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Softball tournament raises funds for hurricane victims

Tony Subraj, right, of New Hyde Park, receives

Tony Subraj, right, of New Hyde Park, receives a shirt from Faizal Sherif, chairman of Team West Indies, at the inaugural Softball World Cup Tournament in Baldwin on Saturday, Oct. 14, 2017. The tournament raised funds for hurricane victims and honored the Subraj family's philanthropic work. Photo Credit: Ed Betz

They came from across the country to play in Saturday’s inaugural Softball World Cup Tournament that raised money for hurricane victims and honored a Long Island family’s philanthropic work.

Halfway through the tournament of 172 players and 20-plus teams, the South Asian Sport Network — a sponsor of the event in Baldwin — recognized co-sponsor Tony Subraj, vice president of Zara Realty, and the Subraj family for their work in leading medical missions to Guyana to treat thousands of people there for free.

Subraj, 39, from New Hyde Park and of Guyanese descent, said he had hoped to honor his late father, George Subraj, who died in November 2016.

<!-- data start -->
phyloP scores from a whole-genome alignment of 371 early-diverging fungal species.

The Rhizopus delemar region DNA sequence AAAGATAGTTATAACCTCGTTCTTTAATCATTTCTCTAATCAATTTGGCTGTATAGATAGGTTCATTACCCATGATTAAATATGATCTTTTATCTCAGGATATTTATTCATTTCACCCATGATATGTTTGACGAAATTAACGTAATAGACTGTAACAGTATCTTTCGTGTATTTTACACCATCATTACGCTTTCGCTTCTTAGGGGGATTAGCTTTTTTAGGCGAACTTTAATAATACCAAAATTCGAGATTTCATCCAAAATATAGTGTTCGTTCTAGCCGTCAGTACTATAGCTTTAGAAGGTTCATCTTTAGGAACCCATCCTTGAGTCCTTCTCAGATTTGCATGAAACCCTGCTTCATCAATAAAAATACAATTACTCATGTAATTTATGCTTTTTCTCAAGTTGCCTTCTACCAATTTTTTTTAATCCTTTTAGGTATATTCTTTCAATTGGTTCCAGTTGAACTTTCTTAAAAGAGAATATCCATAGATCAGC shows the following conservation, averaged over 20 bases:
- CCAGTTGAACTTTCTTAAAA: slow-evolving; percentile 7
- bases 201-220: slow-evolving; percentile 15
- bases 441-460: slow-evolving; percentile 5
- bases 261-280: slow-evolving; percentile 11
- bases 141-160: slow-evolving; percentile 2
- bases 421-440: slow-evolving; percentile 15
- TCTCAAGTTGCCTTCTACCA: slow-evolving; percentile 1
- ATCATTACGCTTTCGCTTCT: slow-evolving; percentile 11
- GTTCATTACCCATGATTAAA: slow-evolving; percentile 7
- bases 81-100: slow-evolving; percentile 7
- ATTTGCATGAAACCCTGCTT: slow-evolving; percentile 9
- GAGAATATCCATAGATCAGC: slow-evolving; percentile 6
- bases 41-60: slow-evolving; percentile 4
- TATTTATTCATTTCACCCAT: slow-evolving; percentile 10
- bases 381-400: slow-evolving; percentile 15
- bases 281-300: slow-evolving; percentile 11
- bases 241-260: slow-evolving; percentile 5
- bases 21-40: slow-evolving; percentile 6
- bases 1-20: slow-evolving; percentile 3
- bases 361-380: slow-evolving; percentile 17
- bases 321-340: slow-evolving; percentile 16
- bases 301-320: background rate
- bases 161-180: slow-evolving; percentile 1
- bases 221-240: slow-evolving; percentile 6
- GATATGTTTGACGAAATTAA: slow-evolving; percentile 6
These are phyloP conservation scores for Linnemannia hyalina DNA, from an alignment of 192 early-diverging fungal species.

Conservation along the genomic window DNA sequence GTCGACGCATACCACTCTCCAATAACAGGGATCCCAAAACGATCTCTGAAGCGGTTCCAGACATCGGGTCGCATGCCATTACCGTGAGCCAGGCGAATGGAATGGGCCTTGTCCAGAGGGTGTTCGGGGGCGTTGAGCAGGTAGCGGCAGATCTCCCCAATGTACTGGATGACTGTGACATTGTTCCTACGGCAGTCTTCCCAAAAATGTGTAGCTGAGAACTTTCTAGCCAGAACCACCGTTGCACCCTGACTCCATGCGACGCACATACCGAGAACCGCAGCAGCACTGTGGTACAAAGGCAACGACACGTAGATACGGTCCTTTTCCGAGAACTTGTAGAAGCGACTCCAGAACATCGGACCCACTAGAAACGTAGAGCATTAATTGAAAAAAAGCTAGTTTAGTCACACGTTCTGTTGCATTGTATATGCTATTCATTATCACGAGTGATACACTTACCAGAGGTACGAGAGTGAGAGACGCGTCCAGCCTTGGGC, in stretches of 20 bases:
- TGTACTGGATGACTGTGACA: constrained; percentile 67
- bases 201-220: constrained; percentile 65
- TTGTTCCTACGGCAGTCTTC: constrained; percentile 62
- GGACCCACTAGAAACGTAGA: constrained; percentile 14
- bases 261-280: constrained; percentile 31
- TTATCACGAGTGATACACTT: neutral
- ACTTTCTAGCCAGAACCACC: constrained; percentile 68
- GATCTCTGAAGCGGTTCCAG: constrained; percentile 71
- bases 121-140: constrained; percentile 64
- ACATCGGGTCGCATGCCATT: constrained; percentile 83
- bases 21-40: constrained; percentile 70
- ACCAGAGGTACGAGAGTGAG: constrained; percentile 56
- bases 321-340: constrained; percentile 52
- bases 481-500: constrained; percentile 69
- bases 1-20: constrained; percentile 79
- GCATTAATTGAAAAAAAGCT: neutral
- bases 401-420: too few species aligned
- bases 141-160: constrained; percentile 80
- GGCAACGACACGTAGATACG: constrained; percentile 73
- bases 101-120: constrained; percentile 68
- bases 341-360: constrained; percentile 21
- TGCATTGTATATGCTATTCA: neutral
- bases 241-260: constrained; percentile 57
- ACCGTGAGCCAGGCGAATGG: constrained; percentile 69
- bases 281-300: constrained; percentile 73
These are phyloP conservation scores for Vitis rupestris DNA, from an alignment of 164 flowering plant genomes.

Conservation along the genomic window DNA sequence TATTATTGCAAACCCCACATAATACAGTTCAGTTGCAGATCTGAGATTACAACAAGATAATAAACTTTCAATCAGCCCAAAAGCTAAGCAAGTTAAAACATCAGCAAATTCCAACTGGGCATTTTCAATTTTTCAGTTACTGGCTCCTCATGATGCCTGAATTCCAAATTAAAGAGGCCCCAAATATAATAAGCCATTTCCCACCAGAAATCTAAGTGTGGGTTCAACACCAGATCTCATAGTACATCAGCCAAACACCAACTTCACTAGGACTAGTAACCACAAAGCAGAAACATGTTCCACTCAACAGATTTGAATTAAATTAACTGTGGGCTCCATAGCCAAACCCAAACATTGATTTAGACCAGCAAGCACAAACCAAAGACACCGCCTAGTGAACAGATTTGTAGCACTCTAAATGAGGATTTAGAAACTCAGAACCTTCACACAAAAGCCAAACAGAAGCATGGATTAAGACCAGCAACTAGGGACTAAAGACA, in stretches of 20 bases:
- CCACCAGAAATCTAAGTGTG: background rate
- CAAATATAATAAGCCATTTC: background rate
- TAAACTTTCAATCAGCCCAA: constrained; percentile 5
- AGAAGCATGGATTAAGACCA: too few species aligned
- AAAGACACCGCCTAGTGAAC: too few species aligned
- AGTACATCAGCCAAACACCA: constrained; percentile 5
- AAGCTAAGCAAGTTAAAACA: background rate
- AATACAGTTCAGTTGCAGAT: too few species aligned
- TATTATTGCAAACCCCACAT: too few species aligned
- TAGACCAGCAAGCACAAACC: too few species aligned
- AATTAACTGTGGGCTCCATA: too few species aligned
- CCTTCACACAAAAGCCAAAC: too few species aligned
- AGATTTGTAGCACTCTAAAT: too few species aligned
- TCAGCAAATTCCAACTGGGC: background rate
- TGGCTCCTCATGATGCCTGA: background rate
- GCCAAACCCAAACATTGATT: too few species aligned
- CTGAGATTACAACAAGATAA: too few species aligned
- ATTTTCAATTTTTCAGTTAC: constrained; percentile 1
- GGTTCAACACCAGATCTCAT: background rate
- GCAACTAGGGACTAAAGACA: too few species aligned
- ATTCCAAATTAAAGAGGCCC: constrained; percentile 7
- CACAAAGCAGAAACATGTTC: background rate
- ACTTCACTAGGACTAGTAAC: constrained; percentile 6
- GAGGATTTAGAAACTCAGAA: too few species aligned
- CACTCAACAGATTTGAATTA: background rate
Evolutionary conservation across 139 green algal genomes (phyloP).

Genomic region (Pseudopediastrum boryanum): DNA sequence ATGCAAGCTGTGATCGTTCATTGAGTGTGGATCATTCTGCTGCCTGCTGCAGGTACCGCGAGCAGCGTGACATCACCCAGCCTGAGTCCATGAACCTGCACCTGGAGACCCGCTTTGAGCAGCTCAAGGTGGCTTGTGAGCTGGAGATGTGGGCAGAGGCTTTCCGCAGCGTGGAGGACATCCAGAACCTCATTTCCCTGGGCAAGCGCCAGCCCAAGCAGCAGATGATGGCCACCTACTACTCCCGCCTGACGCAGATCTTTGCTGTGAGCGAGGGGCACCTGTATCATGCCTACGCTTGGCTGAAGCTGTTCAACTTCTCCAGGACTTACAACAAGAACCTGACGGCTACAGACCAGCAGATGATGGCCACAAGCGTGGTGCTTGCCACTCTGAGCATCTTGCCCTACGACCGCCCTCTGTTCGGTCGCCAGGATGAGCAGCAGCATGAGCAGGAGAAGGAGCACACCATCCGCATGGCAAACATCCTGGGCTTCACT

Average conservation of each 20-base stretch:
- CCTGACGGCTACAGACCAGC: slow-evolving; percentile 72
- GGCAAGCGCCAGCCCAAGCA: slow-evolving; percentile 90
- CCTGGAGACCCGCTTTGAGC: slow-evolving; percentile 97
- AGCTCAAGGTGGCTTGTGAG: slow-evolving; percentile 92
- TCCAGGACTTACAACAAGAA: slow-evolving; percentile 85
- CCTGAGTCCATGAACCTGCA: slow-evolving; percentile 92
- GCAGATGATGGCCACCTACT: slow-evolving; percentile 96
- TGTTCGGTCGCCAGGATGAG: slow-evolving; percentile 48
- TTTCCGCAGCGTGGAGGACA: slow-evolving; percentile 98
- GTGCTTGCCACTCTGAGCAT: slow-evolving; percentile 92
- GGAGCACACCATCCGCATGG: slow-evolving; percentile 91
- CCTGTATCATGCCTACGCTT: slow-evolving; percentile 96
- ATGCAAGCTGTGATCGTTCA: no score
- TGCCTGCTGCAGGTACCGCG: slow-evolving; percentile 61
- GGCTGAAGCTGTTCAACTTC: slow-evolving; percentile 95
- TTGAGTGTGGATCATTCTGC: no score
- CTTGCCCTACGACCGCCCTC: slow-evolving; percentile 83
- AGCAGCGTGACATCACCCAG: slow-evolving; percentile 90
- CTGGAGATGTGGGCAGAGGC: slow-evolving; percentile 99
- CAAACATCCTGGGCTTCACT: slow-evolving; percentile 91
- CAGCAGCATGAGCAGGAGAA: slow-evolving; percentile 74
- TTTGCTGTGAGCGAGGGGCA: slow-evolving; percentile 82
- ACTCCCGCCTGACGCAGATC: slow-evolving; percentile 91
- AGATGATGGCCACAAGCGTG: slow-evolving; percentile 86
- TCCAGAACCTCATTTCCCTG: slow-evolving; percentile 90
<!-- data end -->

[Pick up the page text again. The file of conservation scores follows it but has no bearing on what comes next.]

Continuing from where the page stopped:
George Subraj coordinated medical outreach programs that are now sponsored by The George Subraj Family Foundation, which has done 34 kidney transplants, 60 corneal transplants and thousands of health screenings in Guyana’s impoverished regions.

“The lesson he taught me was ‘the hands that do create more blessings than the hands that pray,’” said Subraj, who said his organization was also working with Guyanese officials to start an eye donor program. “He said it wasn’t about getting back, that it was more about giving back.”

Proceeds for the tournament went to All Hands Volunteers, a Massachusetts-based nonprofit that focuses on providing aid to communities affected by natural disasters. Organizers said the tournament raised $6,500 for the charity.

Suleman Tariq, 30, of Chicago and Atif Tatari, 30, of Kentucky, flew in for the weekend to play in the tournament as part of Team Pakistan. They said though they were tired from the flight in, they were excited to represent their country, play with friends and raise money for charity.

“To be able to do something cool like this and especially for charity is fantastic,” said Shekib Bashir, 26, of Manorville, who played right field for Team Afghanistan.

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